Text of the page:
Bridge promises new trade gateway for automakers in U.S., Canada
DETROIT -- The groundbreaking for the Gordie Howe International Bridge took place Tuesday morning, signaing the beginning of an extensive construction project that will ultimately affect trade for a number of multinational industry partners, particularly automakers.
Once construction is complete, the bridge is expected to have serious implications for North American-Canadian trade, as the Windsor-Detroit trade corridor is the busiest commercial land border crossing, according to the Windsor-Detroit Bridge Authority, the federal corporation overseeing its construction.
"Once in service, the new bridge will accelerate the flow of goods and services and provide a much-needed crossing alternative at the busiest Canada-U.S. commercial border crossing, creating thousands of jobs and opportunities on both sides of the border," according to the WDBA's website.
But this project comes amid tensions between the U.S. and Canada following President Trump's recent steel and aluminum tariffs, and Canada's subsequent retaliatory tariffs, just as North American Free Trade Agreement renegotiations continue. Trump has since threatened a 25 per cent tariff on automotive imports.
Trump's policies went into effect earlier this summer, jeopardizing the trade relationship between the two countries. If further sanctions are placed, automakers could face challenges, regardless of the bridge's intents to aid international relations and quicken the flow of auto parts across the border.
Overall, more than 25 per cent of goods traded between the two countries moves across the nearly 90-year-old, privately-owned Ambassador Bridge.
At the micro-level, 7,000 trucks are estimated to cross the Windsor-Detroit corridor every day, the WDBA says, resulting in about 2.5 million trucks each year. The WDBA says this represented over US$106.5 billion in bilateral trade in 2017. U.S. Census Bureau data indicates Michigan exported US$24.8 billion and imported US$47.4 billion to Canada last year.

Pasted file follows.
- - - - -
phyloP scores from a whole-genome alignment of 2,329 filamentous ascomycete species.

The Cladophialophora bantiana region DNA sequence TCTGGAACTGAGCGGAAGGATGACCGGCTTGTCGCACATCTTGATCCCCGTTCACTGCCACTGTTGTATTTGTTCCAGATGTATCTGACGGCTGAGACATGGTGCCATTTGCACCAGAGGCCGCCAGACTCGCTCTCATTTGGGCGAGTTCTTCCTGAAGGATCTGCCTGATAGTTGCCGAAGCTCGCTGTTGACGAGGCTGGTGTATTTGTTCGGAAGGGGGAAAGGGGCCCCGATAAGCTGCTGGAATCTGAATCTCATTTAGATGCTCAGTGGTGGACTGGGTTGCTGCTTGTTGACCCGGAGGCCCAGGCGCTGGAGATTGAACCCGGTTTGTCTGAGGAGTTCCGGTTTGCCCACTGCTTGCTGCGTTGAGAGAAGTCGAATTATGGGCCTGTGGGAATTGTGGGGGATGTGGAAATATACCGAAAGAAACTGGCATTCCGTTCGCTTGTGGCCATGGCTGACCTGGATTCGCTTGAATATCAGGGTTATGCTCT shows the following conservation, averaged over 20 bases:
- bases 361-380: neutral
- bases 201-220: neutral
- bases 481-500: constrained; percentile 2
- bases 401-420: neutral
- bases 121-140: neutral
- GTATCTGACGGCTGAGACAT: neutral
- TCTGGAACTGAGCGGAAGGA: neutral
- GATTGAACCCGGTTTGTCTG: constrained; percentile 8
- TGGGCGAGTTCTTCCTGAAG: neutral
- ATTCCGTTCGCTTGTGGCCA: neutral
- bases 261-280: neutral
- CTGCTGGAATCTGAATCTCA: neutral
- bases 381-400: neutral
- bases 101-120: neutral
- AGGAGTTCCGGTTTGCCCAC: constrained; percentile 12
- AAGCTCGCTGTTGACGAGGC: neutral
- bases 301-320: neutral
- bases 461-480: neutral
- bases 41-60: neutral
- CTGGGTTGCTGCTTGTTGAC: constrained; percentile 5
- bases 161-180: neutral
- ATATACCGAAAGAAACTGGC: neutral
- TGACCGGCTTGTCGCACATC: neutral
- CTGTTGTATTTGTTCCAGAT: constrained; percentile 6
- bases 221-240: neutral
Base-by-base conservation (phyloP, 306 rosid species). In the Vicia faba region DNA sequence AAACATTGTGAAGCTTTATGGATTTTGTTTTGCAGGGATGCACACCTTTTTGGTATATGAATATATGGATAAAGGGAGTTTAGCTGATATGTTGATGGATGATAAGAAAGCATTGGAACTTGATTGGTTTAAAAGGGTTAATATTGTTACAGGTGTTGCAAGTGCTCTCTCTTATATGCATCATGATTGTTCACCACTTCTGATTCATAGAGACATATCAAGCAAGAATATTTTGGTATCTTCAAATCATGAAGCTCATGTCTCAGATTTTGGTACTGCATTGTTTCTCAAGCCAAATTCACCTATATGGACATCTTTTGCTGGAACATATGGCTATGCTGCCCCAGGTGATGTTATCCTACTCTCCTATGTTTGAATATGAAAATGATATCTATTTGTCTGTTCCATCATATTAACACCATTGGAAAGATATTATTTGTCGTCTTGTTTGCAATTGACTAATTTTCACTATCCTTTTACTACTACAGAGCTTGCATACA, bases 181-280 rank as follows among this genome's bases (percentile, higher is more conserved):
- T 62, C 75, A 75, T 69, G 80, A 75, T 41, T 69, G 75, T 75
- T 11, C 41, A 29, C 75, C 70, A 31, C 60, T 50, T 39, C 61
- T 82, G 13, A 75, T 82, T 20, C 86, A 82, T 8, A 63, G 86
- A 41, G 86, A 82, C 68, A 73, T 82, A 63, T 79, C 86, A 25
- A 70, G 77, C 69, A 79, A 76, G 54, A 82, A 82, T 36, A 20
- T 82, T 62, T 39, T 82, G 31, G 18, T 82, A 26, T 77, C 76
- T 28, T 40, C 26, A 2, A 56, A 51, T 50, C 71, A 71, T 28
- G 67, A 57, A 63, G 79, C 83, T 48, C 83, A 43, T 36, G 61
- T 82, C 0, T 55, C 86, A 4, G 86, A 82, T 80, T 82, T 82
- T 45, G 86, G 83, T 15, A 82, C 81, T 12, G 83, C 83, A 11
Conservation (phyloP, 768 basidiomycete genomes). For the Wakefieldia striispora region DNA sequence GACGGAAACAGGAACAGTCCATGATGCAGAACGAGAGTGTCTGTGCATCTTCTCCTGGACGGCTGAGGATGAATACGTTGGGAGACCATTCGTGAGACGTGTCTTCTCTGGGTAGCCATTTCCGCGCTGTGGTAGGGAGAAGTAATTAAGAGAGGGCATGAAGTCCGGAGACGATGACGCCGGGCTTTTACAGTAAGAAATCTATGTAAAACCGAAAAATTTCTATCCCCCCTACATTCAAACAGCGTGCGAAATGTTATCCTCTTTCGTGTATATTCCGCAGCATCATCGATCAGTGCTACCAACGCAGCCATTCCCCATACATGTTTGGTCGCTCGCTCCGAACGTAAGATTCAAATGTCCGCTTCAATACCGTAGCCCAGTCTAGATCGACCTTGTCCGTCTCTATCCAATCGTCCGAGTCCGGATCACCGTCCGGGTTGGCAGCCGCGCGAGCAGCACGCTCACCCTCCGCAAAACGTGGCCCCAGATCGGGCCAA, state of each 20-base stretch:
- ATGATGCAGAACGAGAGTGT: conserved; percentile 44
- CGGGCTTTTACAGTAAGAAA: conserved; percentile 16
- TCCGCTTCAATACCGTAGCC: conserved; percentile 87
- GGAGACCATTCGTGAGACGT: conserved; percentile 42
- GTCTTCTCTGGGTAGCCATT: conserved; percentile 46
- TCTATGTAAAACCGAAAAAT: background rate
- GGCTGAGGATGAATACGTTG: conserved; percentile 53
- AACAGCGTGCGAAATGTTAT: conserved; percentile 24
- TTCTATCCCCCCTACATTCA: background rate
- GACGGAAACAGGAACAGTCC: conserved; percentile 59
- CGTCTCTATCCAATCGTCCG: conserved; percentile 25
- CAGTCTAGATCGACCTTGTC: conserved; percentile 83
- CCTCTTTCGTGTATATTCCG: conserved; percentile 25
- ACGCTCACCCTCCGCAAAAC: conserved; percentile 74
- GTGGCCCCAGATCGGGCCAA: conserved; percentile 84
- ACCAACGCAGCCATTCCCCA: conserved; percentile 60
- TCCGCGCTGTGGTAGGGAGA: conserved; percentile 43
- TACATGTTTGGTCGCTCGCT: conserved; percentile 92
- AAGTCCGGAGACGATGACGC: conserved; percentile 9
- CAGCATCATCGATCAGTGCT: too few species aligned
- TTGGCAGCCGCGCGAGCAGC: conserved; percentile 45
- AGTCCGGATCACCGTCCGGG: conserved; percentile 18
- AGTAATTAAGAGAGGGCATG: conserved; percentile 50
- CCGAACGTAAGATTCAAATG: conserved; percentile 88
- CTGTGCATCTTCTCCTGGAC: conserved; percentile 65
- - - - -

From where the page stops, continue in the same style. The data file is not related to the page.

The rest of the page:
The project's groundbreaking was celebrated in the Delray neighborhood of Detroit after years of legal battles and uncertainty that the project would ever get off the ground. Parts of Delray has been dismantled and parcels of land cleared for the bridge's stateside international port of entry.
A similar groundbreaking is planned for the fall in Windsor, where the Canadian government has spent millions of dollars reworking roadways to connect with its future port of entry.
Gov. Rick Snyder and Canada's infrastructure minister Amarjeet Sohi attended the event.
While prep work has been ongoing on both sides, Tuesday's event "marks the next step" for the project, according to a media advisory. The bridge is expected to cost nearly US$4 billion to construct and be complete by 2022 or 2023. If all goes according to plan, the landmark project will result in the largest cable-stayed bridge in North America, with towers rivalling the height of the Renaissance Center.
A consortium of primarily Canadian companies was selected earlier this month to build the bridge, which will be financed and operated through a Canadian public-private partnership.
Canada will own half the bridge, and the U.S. will own the other half.
The Detroit-Windsor border is the busiest crossing between the United States and Canada. While public officials on both sides of the border have rallied for the bridge as a critical piece of infrastructure, the Moroun family, which owns the existing Ambassador Bridge, has done everything in its power to block its construction and maintain its monopoly on border crossings. Years of lawsuits and stalling appear to be nearing an end, but the Morouns have not given up. The family's Detroit International Bridge Co. launched a television ad in June appealing to President Donald Trump to revoke a permit for its construction.
Assuming the project doesn't hit another political wall, the bridge will span 1.5 miles with three Canada-bound lanes and three U.S. bound lanes, along with a dedicated multiuse path for pedestrians and cyclists, according to the WDBA.
As far as impact on the U.S. side, the port will stretch 167 acres and include inbound and outbound inspection of commercial and passenger vehicles.
The Michigan Department of Transportation has acquired 90 per cent of land on the U.S. side on which the sprawling port will be constructed. However, it remains locked in an eminent domain battle with Moroun-owned entities for key parcels in Delray.
In addition to the port, enhancements will be made to local roadways to loop the bridge into the grid. Four new vehicle bridges and five new pedestrian bridges are being planned, as well as widened roads and a reconfiguration of I-75 interchange ramps and service drives.